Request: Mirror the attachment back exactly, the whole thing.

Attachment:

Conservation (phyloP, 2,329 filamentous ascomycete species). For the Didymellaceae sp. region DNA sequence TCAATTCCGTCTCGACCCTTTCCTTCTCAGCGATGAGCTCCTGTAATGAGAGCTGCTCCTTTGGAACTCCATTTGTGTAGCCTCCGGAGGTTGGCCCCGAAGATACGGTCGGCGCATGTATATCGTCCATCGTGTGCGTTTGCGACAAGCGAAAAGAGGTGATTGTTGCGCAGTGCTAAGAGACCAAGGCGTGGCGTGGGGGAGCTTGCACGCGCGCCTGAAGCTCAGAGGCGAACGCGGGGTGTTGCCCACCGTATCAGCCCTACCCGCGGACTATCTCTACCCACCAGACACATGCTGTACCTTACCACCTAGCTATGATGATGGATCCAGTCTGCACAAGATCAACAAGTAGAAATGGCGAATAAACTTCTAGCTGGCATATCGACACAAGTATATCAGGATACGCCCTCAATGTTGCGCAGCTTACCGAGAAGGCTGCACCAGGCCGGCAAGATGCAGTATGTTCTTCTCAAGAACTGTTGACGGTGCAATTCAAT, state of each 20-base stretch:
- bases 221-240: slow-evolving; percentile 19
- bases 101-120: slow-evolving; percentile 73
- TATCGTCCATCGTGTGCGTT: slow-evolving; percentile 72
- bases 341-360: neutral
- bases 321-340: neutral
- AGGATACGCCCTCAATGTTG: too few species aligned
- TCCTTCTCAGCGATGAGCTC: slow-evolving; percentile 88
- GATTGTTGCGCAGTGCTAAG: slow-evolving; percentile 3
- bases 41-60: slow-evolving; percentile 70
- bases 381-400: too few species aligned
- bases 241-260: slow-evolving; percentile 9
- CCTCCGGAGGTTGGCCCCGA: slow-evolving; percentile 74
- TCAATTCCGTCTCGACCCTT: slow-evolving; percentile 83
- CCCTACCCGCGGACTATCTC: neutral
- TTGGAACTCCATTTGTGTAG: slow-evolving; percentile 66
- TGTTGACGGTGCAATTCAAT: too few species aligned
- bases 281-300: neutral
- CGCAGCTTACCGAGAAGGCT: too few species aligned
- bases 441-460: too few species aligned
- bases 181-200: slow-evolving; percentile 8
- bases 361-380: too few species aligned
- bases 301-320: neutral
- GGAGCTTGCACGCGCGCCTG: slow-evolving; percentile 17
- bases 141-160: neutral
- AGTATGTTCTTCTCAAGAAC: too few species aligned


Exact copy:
Conservation (phyloP, 2,329 filamentous ascomycete species). For the Didymellaceae sp. region DNA sequence TCAATTCCGTCTCGACCCTTTCCTTCTCAGCGATGAGCTCCTGTAATGAGAGCTGCTCCTTTGGAACTCCATTTGTGTAGCCTCCGGAGGTTGGCCCCGAAGATACGGTCGGCGCATGTATATCGTCCATCGTGTGCGTTTGCGACAAGCGAAAAGAGGTGATTGTTGCGCAGTGCTAAGAGACCAAGGCGTGGCGTGGGGGAGCTTGCACGCGCGCCTGAAGCTCAGAGGCGAACGCGGGGTGTTGCCCACCGTATCAGCCCTACCCGCGGACTATCTCTACCCACCAGACACATGCTGTACCTTACCACCTAGCTATGATGATGGATCCAGTCTGCACAAGATCAACAAGTAGAAATGGCGAATAAACTTCTAGCTGGCATATCGACACAAGTATATCAGGATACGCCCTCAATGTTGCGCAGCTTACCGAGAAGGCTGCACCAGGCCGGCAAGATGCAGTATGTTCTTCTCAAGAACTGTTGACGGTGCAATTCAAT, state of each 20-base stretch:
- bases 221-240: slow-evolving; percentile 19
- bases 101-120: slow-evolving; percentile 73
- TATCGTCCATCGTGTGCGTT: slow-evolving; percentile 72
- bases 341-360: neutral
- bases 321-340: neutral
- AGGATACGCCCTCAATGTTG: too few species aligned
- TCCTTCTCAGCGATGAGCTC: slow-evolving; percentile 88
- GATTGTTGCGCAGTGCTAAG: slow-evolving; percentile 3
- bases 41-60: slow-evolving; percentile 70
- bases 381-400: too few species aligned
- bases 241-260: slow-evolving; percentile 9
- CCTCCGGAGGTTGGCCCCGA: slow-evolving; percentile 74
- TCAATTCCGTCTCGACCCTT: slow-evolving; percentile 83
- CCCTACCCGCGGACTATCTC: neutral
- TTGGAACTCCATTTGTGTAG: slow-evolving; percentile 66
- TGTTGACGGTGCAATTCAAT: too few species aligned
- bases 281-300: neutral
- CGCAGCTTACCGAGAAGGCT: too few species aligned
- bases 441-460: too few species aligned
- bases 181-200: slow-evolving; percentile 8
- bases 361-380: too few species aligned
- bases 301-320: neutral
- GGAGCTTGCACGCGCGCCTG: slow-evolving; percentile 17
- bases 141-160: neutral
- AGTATGTTCTTCTCAAGAAC: too few species aligned